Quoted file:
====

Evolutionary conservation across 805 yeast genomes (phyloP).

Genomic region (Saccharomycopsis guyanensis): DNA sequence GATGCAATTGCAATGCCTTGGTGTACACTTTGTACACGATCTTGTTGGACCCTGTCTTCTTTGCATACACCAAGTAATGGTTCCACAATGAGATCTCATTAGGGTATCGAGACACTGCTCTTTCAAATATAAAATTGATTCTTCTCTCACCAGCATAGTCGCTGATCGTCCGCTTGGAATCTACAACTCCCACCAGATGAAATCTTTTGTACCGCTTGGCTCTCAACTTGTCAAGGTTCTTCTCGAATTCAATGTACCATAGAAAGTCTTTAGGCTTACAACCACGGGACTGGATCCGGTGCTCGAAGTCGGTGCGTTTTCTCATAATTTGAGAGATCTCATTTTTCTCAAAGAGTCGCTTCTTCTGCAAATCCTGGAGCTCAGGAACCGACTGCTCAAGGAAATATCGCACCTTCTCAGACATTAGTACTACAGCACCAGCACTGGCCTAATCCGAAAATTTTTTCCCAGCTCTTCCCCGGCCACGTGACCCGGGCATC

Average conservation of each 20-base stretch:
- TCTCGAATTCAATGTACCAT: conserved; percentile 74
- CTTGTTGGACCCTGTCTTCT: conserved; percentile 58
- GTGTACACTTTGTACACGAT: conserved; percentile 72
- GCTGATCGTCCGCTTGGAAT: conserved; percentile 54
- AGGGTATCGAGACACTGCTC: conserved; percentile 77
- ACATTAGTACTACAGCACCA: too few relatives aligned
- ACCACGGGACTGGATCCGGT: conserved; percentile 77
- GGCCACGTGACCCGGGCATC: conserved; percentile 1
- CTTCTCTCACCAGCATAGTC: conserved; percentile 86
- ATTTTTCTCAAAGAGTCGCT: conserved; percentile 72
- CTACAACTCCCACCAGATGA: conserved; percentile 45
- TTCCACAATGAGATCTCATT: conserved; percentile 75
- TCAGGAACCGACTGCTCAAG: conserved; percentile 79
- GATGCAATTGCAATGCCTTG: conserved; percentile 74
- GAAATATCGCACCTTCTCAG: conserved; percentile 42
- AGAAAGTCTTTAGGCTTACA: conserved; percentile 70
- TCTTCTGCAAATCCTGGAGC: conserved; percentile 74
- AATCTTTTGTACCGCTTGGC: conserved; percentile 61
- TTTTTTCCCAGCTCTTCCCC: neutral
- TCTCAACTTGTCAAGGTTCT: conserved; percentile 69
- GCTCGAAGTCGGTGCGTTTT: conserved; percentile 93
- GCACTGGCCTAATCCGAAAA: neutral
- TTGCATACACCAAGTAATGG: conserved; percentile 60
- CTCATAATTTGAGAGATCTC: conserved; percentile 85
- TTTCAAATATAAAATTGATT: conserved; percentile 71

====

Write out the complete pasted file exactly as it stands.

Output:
Evolutionary conservation across 805 yeast genomes (phyloP).

Genomic region (Saccharomycopsis guyanensis): DNA sequence GATGCAATTGCAATGCCTTGGTGTACACTTTGTACACGATCTTGTTGGACCCTGTCTTCTTTGCATACACCAAGTAATGGTTCCACAATGAGATCTCATTAGGGTATCGAGACACTGCTCTTTCAAATATAAAATTGATTCTTCTCTCACCAGCATAGTCGCTGATCGTCCGCTTGGAATCTACAACTCCCACCAGATGAAATCTTTTGTACCGCTTGGCTCTCAACTTGTCAAGGTTCTTCTCGAATTCAATGTACCATAGAAAGTCTTTAGGCTTACAACCACGGGACTGGATCCGGTGCTCGAAGTCGGTGCGTTTTCTCATAATTTGAGAGATCTCATTTTTCTCAAAGAGTCGCTTCTTCTGCAAATCCTGGAGCTCAGGAACCGACTGCTCAAGGAAATATCGCACCTTCTCAGACATTAGTACTACAGCACCAGCACTGGCCTAATCCGAAAATTTTTTCCCAGCTCTTCCCCGGCCACGTGACCCGGGCATC

Average conservation of each 20-base stretch:
- TCTCGAATTCAATGTACCAT: conserved; percentile 74
- CTTGTTGGACCCTGTCTTCT: conserved; percentile 58
- GTGTACACTTTGTACACGAT: conserved; percentile 72
- GCTGATCGTCCGCTTGGAAT: conserved; percentile 54
- AGGGTATCGAGACACTGCTC: conserved; percentile 77
- ACATTAGTACTACAGCACCA: too few relatives aligned
- ACCACGGGACTGGATCCGGT: conserved; percentile 77
- GGCCACGTGACCCGGGCATC: conserved; percentile 1
- CTTCTCTCACCAGCATAGTC: conserved; percentile 86
- ATTTTTCTCAAAGAGTCGCT: conserved; percentile 72
- CTACAACTCCCACCAGATGA: conserved; percentile 45
- TTCCACAATGAGATCTCATT: conserved; percentile 75
- TCAGGAACCGACTGCTCAAG: conserved; percentile 79
- GATGCAATTGCAATGCCTTG: conserved; percentile 74
- GAAATATCGCACCTTCTCAG: conserved; percentile 42
- AGAAAGTCTTTAGGCTTACA: conserved; percentile 70
- TCTTCTGCAAATCCTGGAGC: conserved; percentile 74
- AATCTTTTGTACCGCTTGGC: conserved; percentile 61
- TTTTTTCCCAGCTCTTCCCC: neutral
- TCTCAACTTGTCAAGGTTCT: conserved; percentile 69
- GCTCGAAGTCGGTGCGTTTT: conserved; percentile 93
- GCACTGGCCTAATCCGAAAA: neutral
- TTGCATACACCAAGTAATGG: conserved; percentile 60
- CTCATAATTTGAGAGATCTC: conserved; percentile 85
- TTTCAAATATAAAATTGATT: conserved; percentile 71